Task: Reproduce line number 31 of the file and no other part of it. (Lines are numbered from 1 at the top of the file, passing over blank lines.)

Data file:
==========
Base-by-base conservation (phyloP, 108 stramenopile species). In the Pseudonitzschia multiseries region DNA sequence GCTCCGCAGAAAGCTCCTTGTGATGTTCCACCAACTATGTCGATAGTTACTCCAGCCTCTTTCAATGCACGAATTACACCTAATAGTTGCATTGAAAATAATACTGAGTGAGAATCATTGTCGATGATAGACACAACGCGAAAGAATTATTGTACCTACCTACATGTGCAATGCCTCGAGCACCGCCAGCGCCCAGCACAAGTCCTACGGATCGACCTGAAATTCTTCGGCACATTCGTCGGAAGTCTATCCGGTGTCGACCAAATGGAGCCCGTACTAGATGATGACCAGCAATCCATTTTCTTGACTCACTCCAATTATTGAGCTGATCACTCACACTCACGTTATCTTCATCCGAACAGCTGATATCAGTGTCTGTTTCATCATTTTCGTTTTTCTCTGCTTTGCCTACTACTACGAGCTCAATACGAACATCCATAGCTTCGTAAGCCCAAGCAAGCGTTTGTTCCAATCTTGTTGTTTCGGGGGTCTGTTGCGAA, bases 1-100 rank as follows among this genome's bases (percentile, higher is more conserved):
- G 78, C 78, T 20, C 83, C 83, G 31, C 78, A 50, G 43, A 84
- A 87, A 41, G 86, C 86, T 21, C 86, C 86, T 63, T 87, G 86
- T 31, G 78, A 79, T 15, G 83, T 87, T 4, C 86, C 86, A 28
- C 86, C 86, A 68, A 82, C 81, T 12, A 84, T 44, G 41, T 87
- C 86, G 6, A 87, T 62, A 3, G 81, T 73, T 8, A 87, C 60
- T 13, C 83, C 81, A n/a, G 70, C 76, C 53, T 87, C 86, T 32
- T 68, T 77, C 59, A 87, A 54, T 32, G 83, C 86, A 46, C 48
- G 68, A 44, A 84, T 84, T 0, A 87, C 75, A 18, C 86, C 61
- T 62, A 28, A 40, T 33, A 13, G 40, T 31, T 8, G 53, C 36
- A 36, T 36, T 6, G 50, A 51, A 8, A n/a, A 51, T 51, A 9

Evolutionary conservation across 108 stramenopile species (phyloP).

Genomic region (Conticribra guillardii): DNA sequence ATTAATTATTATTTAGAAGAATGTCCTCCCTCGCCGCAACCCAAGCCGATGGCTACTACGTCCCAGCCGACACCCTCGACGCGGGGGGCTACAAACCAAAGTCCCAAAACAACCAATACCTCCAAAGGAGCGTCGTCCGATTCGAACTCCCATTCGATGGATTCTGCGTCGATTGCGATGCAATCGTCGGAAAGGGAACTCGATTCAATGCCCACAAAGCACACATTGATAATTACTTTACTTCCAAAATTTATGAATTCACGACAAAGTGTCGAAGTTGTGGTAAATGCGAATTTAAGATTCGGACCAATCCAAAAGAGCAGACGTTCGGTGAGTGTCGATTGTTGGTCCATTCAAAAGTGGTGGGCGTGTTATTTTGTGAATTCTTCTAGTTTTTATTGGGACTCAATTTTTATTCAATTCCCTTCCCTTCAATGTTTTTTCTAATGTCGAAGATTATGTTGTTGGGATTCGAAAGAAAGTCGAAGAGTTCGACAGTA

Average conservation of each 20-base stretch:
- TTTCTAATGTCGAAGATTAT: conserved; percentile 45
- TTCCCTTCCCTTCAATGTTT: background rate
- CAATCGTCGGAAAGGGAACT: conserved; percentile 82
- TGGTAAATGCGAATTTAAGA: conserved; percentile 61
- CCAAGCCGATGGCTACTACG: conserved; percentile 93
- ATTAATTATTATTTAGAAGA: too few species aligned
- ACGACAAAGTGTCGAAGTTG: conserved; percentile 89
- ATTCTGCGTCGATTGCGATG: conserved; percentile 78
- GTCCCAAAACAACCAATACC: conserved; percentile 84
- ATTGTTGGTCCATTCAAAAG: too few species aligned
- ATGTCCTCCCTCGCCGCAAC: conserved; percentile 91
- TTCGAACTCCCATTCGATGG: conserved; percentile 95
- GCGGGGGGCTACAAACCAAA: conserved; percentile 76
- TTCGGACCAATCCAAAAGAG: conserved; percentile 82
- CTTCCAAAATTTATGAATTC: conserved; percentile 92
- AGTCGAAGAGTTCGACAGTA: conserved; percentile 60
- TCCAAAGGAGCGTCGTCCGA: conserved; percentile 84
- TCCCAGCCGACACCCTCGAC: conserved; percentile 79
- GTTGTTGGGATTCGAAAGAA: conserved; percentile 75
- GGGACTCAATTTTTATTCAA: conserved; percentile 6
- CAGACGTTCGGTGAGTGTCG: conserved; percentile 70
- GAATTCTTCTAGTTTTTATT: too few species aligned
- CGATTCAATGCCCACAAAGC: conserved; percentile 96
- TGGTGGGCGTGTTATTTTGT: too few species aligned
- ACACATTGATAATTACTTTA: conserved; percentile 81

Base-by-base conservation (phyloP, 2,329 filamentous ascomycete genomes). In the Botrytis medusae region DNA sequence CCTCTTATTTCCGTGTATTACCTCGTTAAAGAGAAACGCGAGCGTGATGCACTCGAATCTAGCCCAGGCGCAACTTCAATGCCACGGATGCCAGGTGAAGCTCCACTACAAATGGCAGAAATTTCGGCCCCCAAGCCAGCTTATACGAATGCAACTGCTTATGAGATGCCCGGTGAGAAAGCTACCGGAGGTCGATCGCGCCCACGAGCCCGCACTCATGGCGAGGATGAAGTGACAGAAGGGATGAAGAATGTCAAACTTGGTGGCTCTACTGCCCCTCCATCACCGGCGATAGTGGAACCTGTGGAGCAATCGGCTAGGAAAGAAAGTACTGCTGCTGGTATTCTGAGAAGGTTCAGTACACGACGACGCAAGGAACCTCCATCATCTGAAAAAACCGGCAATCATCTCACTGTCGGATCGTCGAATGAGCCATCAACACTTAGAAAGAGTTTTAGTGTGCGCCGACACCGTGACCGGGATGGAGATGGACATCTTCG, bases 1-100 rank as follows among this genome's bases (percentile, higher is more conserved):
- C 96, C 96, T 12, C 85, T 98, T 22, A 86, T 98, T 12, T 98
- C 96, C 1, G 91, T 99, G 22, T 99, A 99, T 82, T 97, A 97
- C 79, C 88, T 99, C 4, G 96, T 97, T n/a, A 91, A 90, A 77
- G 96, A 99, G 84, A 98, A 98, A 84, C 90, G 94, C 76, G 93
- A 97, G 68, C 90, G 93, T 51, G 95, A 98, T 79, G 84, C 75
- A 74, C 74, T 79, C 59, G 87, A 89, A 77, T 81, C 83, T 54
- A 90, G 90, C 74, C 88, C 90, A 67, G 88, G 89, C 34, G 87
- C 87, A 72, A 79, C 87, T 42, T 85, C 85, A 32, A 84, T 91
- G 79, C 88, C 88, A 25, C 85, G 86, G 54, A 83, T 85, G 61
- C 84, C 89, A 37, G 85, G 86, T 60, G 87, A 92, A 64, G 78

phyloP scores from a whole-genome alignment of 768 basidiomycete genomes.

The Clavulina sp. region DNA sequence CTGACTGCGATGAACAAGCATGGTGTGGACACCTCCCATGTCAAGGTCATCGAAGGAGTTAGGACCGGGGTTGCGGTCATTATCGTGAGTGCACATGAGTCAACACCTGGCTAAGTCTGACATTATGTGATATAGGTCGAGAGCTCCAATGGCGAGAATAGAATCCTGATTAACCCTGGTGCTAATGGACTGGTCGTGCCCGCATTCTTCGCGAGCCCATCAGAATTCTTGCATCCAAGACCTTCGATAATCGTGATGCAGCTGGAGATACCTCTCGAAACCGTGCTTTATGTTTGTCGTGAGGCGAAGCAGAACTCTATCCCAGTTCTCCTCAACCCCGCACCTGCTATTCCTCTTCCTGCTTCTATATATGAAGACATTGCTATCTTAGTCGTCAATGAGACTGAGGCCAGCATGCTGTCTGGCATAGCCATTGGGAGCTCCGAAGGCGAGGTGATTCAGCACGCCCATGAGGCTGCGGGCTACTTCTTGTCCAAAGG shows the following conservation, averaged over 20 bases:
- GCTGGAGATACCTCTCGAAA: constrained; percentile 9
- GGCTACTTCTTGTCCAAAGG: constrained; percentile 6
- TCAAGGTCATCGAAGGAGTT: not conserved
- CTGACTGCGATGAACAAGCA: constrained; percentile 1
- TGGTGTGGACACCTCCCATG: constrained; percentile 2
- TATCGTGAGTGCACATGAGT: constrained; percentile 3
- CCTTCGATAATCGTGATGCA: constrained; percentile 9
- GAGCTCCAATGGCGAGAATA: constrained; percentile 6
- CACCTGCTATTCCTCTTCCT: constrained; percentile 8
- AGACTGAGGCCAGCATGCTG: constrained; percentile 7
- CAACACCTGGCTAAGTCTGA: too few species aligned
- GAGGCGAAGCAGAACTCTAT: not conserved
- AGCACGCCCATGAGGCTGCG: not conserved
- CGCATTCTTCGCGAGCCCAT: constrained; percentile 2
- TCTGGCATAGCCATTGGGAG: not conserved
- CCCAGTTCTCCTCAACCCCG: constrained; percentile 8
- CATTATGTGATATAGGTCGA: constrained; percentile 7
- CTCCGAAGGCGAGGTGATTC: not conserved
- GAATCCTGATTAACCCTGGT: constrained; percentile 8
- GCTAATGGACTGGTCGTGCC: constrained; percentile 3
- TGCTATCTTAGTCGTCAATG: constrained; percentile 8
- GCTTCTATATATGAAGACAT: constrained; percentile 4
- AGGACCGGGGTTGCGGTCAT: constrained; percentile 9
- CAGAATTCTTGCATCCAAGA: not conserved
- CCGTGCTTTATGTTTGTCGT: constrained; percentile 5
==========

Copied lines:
- TCCAAAGGAGCGTCGTCCGA: conserved; percentile 84